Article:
Neil White, a well to do journalist and book publisher, begins kiting checks and is sentenced to 18 month in a federal prison. But the prison he is sent to is at Carville, Louisiana where the last people in the U.S. with leprosy are housed. He met the most amazing inmates and patients and his view on life was totally changed. A fascinating memoir.

Sue Neff, Youth Services

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Bobby and Jackie: a love story

Sunday, November 22, 2009
C. David Haymann

Excellent love story about two people, by virtue of their shared pain, found each other and were able to get on with their lives. This book shines a light on the Kennedy Brothers extra extra-marital proclivities. This is definitely not for those who were shocked by JFK's dalliance with MM.

Donna O., Reference

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The Accidental Billionaires: the founding of Facebook: a tale of sex, money, genius and betrayal

Tuesday, September 22, 2009
Ben Mezrich

Looking for a good true story? It's true! I just finished the Accidental Billionaires...Be right in the same Harvard dorm room with the players as ideas germinate. Follow their successes. Compare to what it is today.

This should be required reading for everyone remotely interested in start ups...anyone who ever thought that they had an inspirational idea about...anything never done before...which is probably each of us!

Easy read - written by the author of 21, which started at MIT.

P.S. Another good business/mgt book (previously blogged) is The Future of Management by Gary Hamel. Here you will find case studies on the "new" and successful Google, Toyota, Whole Foods, etc., business models.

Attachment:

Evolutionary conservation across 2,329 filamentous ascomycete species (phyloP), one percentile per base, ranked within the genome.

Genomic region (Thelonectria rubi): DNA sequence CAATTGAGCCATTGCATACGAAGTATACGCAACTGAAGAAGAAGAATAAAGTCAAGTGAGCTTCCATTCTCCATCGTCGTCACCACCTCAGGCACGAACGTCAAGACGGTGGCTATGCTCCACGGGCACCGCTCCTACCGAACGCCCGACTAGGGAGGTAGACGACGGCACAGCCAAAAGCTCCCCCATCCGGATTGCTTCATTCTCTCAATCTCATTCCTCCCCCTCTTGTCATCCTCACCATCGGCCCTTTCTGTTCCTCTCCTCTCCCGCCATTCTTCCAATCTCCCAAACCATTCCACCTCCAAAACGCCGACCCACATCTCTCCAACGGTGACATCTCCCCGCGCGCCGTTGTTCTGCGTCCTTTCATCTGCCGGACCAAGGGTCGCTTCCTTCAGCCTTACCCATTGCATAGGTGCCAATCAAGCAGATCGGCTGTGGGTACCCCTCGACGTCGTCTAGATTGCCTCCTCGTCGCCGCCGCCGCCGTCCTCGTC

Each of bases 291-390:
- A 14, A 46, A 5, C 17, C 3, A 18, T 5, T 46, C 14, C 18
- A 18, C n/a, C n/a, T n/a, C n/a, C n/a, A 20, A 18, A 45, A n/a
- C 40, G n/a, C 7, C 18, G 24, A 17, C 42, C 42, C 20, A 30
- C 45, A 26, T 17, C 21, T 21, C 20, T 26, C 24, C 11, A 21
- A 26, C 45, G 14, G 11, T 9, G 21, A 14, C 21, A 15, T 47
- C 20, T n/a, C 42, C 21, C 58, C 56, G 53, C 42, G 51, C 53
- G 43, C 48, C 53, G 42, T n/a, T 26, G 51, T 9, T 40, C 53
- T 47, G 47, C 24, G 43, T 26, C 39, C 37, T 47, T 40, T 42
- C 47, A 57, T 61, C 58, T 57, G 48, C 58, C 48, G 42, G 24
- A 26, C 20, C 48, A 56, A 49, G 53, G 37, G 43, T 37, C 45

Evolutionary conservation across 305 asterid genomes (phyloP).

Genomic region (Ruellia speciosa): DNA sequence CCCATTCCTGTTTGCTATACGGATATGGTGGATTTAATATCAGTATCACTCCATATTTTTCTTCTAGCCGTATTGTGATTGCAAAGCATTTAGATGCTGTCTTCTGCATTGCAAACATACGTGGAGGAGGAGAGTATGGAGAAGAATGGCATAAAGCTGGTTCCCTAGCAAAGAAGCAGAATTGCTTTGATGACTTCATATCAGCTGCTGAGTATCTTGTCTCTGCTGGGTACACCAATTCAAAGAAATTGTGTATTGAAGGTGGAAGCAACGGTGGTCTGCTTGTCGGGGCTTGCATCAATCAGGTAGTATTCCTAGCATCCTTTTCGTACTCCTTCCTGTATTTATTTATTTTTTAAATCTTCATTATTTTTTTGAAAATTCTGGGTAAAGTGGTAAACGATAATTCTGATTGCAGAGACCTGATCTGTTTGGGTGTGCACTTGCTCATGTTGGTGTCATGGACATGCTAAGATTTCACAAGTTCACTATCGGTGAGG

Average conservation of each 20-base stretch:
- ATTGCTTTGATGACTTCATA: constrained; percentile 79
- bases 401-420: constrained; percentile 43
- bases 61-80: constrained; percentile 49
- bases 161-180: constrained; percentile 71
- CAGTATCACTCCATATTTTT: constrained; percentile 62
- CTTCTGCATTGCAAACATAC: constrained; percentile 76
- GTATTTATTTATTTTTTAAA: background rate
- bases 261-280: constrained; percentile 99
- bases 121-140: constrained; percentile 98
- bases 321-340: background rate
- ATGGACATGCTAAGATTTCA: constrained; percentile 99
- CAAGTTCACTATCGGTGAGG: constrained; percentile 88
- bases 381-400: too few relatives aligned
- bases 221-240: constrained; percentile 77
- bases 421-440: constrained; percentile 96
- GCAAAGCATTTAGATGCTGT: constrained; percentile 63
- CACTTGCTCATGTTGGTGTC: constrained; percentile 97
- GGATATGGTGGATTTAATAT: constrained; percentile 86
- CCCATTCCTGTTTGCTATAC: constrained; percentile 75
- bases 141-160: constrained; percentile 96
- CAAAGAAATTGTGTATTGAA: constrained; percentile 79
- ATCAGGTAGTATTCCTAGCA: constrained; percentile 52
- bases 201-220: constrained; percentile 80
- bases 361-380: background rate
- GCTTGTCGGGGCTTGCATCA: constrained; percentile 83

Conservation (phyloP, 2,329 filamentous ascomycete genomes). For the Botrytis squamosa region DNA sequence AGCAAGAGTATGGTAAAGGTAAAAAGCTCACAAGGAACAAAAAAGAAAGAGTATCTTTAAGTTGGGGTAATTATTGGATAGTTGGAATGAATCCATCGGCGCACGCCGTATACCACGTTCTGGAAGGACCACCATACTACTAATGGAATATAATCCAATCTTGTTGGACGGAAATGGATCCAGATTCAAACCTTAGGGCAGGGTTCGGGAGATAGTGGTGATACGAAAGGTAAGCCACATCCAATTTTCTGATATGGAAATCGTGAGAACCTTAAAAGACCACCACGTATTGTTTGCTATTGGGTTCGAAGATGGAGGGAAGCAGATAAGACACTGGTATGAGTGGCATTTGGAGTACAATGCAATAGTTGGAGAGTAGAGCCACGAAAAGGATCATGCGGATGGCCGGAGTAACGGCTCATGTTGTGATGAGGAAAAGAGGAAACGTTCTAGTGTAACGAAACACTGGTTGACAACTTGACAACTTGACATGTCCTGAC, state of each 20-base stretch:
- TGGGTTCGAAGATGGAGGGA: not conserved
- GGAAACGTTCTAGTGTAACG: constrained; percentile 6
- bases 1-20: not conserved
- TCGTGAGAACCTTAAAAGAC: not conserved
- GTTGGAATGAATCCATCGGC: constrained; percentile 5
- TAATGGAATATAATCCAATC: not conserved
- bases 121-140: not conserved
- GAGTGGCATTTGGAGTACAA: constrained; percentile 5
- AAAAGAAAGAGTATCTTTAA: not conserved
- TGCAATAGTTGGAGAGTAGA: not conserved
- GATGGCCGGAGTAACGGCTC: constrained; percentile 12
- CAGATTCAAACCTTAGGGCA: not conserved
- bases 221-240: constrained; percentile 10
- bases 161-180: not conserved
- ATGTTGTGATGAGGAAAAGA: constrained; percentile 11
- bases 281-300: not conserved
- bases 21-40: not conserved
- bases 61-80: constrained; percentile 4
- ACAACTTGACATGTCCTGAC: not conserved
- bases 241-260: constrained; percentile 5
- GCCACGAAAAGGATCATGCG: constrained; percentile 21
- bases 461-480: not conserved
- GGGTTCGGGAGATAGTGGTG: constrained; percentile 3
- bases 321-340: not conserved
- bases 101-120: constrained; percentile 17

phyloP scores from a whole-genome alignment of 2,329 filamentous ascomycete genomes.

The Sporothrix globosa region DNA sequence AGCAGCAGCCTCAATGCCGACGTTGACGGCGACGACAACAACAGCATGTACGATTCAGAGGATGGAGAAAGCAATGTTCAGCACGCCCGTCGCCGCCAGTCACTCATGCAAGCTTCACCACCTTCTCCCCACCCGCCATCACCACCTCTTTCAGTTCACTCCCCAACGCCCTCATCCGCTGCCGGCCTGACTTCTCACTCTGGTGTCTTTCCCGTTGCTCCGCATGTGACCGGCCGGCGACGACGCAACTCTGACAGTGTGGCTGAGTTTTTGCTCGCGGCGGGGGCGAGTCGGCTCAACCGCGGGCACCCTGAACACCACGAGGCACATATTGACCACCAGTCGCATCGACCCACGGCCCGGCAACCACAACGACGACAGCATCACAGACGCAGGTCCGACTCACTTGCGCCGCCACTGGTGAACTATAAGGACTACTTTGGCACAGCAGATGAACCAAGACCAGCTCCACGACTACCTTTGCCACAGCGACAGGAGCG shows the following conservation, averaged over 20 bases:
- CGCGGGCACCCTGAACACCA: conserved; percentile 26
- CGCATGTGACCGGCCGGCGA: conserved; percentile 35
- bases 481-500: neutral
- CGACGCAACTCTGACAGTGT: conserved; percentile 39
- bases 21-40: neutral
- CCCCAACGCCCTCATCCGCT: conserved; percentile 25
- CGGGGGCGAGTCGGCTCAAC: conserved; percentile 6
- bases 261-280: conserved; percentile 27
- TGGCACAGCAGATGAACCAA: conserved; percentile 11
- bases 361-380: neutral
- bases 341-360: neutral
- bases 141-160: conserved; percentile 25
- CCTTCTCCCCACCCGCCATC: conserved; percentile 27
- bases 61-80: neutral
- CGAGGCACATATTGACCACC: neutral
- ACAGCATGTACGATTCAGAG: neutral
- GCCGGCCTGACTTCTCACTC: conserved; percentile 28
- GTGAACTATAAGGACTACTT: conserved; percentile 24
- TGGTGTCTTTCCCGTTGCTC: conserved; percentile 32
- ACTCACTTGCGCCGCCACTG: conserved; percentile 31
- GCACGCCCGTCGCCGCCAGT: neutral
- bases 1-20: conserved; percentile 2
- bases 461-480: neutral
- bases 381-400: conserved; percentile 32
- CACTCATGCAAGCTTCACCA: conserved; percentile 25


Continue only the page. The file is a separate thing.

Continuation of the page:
Donna O., Reference

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The Girl Who Played With Fire

Tuesday, September 22, 2009
Stieg Larsson

WHOA! I just finished Book 2 in Larsson's series. It's a must read for those who started with The Girl With the Dragon Tattoo. This book fills in Salander's story ... why she is the way she is. (Remember this is for those who read James Patterson/Alex Cross, Harlan Coben's stand alone suspense, Patrica Cornwell's Scarpetta series, etc.) There's a a great line in the sequel which sums it up ... she's a "woman who hates men who hate women". I can't wait for the next one, The Girl Who Kicked the Hornets' Nest by Stieg Larsson (Paperback - Oct 31, 2009). But I might have to miss the movie... I abhor violence ; )

Donna O., Reference

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Secrets of the Baby Whisperer: how to calm, connect and communicate with your baby

Tuesday, September 22, 2009
Tracy Hogg with Melinda Blau

Not yet having a newborn nor knowing that much about babies - I found this book fascinating. The author describes what she feels is the best way to adjust to a newborn in the home and how to go about this transition. Instead of the parents completely 100% catering to the baby or the baby completely going with the parents' schedule/life, she suggests more of a compromise and talks about mutual respect for both sides. She has a system that sounds easy to follow and adjust to your life. Five different personality types of babies are discussed including how to identify which one your baby is, how to comfort and soothe each type and what each type needs. I'm looking forward to implementing some of her strategies into my life when I get there. Right now it all sounds like information I will use or at least have in the back of my head when I go through this adjustment period.

Janice, Youth Services